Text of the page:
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Open Access Highly Accessed Research article

Final 2 year results of the vascular imaging of acute stroke for identifying predictors of clinical outcome and recurrent ischemic eveNts (VISION) study

Shelagh B Coutts1*, Michael D Hill2, Misha Eliasziw3, Karyn Fischer4, Andrew M Demchuk5 and the VISION study group

Author Affiliations

1 Room C1261, Calgary Stroke Program, Department of Clinical Neurosciences and Radiology, University of Calgary, 1403 29th St NW, Calgary, AB, T2N 2T9, Canada

2 Calgary Stroke Program, Department of Clinical Neurosciences, Radiology, Community Health Sciences, and Medicine, University of Calgary, 1403 29th St NW, Calgary, AB, T2N 2T9, Canada

3 Department of Community Health Sciences, University of Calgary, 1403 29th St NW, Calgary, AB, T2N 2T9, Canada

4 Calgary Stroke Program, Department of Clinical Neurosciences, University of Calgary, 1403 29th St NW, Calgary, AB, T2N 2T9, Canada

5 Calgary Stroke Program, Department of Clinical Neurosciences and Radiology, University of Calgary, 1403 29th St NW, Calgary, AB, T2N 2T9, Canada

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BMC Cardiovascular Disorders 2011, 11:18  doi:10.1186/1471-2261-11-18

Published: 23 April 2011

Abstract

Among patients with ischemic stroke, little attention has been paid to differentiation between stroke progression and recurrence. We assessed the role of MR imaging in predicting stroke progression, recurrent stroke, and death within 2 years of symptom onset.

Methods

Ischemic stroke or TIA patients were prospectively enrolled. They were examined within 12 hours and had a stroke MR completed within 24 hours of symptom onset. Patients were closely followed neurologically and examined if there was any deterioration in neurological status. Relationships between baseline clinical and imaging factors and outcomes were assessed. We also examined whether baseline stroke/TIA severity (NIHSS 0-5 versus NIHSS > 5) modified these relationships.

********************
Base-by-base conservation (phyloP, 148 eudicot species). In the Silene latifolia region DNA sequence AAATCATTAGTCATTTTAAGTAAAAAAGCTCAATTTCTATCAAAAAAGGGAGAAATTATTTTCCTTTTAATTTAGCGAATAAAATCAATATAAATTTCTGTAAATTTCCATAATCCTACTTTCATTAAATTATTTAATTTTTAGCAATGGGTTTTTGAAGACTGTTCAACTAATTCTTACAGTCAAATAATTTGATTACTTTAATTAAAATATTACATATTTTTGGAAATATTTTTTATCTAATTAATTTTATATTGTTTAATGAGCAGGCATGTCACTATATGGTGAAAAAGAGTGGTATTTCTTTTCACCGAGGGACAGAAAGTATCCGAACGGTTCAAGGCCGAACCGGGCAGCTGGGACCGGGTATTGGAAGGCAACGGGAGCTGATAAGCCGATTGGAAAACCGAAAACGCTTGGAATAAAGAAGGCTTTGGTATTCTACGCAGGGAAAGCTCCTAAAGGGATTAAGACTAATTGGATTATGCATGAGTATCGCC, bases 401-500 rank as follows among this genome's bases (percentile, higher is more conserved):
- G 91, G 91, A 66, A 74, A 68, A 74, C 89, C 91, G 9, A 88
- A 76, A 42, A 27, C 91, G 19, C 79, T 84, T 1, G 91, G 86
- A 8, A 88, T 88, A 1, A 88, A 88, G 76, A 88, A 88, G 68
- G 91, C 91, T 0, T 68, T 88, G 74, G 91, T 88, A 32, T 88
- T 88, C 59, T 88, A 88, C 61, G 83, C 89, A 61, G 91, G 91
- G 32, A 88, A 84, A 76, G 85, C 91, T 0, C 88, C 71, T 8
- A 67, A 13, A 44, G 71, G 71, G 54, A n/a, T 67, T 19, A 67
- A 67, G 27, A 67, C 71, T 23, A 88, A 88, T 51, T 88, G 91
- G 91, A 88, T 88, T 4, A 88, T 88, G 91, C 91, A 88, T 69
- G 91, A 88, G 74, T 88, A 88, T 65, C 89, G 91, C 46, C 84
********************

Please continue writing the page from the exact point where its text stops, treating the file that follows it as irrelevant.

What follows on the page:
Results

A total of 334 patients were enrolled. The overall rates of progression, 2-year recurrence, and 2-year death were 8.7%, 8.0%, and 6.6%, respectively. Event rates were similar among patients with mild compared to more severe strokes: 8.3% versus 9.5% (p = 0.73) for progression, and 7.3% versus 9.9% (p = 0.59) for recurrence. The effect of baseline glucose > 8 mmol/l was consistent in predicting stroke progression, recurrent stroke and death, regardless of baseline stroke severity. In multivariable analyses, DWI lesion and intracranial occlusion predicted stroke progression only in the minor stroke/TIA group; symptomatic Internal Carotid Artery (ICA) stenosis predicted stroke recurrence only in the minor stroke/TIA group.

Conclusions

In a prospective study with early assessment and imaging we have found that stroke progression is different than stroke recurrence. Different imaging factors predict stroke progression versus stroke recurrence. Baseline hyperglycemia, a potentially modifiable factor, consistently predicted all three outcomes (stroke progression, recurrent stroke or death) regardless of baseline stroke severity.

Keywords:
Magnetic resonance Imaging; Stroke; outcome; recurrent stroke